There's an excellent article in the combined Feb. 17 and 24 issues of THE NEW YORKER magazine, by George Packer, called "Cheap Words: Is Amazon's Business Model Good for Books?"
After reading Packer's article with increasing outrage and anger, I can answer that question in one word: No. By under-pricing both print and electronic books in order to drive "traffic" through their website, and otherwise monopolizing the bookselling business, Amazon is making it exceedingly difficult for serious publishers, writers, and booksellers, and therefore serious readers, to survive. (Of course, Amazon doesn't usually refer to readers who shop at their online site as "readers." In the Amazonian argot, readers are referred to – I kid you not – as consumers.")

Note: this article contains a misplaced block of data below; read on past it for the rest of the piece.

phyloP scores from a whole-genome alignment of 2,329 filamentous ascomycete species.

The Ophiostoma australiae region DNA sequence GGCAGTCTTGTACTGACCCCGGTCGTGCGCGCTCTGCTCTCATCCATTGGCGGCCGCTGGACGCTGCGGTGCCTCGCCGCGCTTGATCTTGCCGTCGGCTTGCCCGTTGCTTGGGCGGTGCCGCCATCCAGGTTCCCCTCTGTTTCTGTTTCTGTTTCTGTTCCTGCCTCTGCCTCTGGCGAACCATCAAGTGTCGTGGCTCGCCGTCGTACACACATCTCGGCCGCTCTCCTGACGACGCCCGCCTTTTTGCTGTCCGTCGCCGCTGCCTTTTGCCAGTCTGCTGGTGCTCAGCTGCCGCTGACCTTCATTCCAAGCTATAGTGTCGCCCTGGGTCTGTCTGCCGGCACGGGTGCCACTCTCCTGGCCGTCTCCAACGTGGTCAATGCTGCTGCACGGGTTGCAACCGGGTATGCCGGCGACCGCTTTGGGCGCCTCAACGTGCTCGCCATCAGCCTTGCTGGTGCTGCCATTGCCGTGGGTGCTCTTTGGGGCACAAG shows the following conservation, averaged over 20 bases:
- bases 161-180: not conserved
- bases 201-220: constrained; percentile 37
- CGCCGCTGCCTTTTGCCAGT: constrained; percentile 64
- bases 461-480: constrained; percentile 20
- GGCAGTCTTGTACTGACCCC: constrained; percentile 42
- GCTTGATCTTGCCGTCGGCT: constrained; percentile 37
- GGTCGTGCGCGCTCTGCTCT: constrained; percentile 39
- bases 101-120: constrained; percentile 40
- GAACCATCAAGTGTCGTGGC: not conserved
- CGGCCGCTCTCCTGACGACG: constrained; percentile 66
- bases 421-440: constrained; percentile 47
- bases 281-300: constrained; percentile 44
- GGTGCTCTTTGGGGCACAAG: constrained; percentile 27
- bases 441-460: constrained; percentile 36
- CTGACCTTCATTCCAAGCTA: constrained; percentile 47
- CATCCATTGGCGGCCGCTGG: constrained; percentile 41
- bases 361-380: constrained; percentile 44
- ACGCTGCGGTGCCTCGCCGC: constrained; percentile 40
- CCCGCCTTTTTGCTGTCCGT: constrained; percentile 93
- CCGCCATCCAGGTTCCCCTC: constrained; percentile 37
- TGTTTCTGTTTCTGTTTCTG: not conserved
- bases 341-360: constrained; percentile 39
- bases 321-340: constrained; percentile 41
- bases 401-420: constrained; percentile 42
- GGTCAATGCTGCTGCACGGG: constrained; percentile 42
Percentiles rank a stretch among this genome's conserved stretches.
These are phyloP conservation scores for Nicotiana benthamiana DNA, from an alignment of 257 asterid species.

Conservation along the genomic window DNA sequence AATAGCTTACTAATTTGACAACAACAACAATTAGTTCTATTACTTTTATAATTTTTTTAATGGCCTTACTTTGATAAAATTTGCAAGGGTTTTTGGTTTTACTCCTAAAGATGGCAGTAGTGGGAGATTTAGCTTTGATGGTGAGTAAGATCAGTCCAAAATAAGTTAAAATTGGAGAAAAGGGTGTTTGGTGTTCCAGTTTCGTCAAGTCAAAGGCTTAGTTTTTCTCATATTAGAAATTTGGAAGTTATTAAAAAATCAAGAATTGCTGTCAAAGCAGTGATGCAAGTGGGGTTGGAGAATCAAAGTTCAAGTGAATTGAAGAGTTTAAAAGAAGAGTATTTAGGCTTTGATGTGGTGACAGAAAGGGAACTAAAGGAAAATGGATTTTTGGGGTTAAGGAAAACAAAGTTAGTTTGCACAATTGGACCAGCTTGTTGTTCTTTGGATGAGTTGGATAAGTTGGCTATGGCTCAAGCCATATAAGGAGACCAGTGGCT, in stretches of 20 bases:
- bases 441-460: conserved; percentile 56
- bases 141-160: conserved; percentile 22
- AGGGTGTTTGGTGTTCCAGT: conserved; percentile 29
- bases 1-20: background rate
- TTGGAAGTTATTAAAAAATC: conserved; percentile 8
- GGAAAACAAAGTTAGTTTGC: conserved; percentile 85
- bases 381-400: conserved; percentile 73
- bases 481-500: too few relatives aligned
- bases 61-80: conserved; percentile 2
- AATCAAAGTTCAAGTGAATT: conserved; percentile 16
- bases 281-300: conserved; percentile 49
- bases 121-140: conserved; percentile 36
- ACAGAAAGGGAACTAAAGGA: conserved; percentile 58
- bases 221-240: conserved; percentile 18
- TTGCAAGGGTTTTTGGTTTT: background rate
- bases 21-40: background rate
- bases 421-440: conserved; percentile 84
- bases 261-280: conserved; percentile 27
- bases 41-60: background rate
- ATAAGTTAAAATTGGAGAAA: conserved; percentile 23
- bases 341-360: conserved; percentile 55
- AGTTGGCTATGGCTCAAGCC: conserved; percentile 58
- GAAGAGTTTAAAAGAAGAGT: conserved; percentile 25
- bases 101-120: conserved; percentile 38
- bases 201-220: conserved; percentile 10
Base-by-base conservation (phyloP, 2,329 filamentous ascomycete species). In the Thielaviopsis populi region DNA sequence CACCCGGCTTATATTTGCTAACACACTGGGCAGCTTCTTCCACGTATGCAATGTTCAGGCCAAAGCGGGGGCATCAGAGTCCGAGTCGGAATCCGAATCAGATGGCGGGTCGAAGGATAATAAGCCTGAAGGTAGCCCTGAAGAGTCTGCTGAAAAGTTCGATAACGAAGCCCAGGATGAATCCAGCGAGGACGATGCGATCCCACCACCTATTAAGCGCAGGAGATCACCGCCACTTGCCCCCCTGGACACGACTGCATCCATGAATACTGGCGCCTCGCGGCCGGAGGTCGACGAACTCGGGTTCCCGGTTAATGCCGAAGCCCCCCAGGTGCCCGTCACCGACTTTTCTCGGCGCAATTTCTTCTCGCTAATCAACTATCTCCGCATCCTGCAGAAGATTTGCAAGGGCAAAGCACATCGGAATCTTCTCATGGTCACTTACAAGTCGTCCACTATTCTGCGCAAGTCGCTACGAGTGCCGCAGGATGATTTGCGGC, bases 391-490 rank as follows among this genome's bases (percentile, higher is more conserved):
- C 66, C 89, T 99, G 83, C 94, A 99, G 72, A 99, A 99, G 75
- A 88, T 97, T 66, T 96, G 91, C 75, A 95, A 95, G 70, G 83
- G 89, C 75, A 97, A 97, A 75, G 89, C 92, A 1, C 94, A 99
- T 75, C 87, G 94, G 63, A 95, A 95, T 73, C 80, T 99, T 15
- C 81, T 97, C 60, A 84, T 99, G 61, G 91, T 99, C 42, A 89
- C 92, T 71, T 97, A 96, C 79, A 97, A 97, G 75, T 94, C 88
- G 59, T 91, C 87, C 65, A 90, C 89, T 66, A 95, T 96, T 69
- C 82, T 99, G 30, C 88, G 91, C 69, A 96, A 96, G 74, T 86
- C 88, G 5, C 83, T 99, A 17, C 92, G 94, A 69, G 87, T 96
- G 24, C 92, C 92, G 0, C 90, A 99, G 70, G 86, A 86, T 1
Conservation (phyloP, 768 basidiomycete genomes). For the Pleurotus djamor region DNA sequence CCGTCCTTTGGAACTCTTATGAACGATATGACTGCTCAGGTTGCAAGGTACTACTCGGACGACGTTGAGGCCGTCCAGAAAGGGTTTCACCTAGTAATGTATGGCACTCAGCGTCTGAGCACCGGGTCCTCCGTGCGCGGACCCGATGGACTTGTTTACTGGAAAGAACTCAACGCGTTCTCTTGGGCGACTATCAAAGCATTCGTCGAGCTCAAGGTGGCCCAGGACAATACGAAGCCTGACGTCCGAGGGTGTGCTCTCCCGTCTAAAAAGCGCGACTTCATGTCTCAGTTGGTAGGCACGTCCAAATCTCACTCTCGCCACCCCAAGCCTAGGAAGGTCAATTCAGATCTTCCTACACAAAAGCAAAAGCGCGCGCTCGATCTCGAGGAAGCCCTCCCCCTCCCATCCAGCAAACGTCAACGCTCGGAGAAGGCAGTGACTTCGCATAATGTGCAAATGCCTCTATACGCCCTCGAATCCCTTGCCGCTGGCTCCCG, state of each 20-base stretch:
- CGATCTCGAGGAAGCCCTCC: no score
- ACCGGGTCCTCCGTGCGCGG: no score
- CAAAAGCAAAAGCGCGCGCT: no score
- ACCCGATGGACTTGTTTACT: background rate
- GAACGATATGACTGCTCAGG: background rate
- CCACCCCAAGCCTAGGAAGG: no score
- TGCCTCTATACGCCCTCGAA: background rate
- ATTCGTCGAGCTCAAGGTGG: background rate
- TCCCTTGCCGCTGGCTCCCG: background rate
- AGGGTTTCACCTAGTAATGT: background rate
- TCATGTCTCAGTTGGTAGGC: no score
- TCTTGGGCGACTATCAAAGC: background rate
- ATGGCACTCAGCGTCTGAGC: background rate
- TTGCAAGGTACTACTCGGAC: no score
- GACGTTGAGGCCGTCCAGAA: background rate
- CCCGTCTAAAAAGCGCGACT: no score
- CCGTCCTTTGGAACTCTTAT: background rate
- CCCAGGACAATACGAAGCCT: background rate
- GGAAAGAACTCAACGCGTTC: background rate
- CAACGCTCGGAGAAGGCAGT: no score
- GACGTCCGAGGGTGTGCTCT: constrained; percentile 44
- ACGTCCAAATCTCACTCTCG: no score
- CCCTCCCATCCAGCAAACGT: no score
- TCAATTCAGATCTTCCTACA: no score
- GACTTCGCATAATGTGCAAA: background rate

That's why it's so important for readers, writers, and booksellers everywhere to support brave, new publishing ventures like Green Writers Press, in Brattleboro, Vermont, which is committed to publishing serious fiction, non-fiction, and poetry with place-based or environmental themes. Using recycled paper and other environmentally friendly materials, Green Writers is publishing beautifully-made books by some of Vermont's and America's best writers. Please look for the just-published poetry anthology SO LITTLE TIME and, next month, acclaimed Vermont poet Leland Kinsey's seventh collection, WINTER READY, as examples of what GWP is doing to keep both good literature and what's left of the natural world around us alive and well, in Vermont and far beyond.
And by the way. If you have the slightest doubt concerning Amazon's ethical bankruptcy, but don't have time just now to read the entire George Packer article, please scan what he as to say about the working conditions at Amazon's "fulfillment centers" (aka warehouses), on pp. 73-74 of the magazine. Where is Charles Dickens when we need him?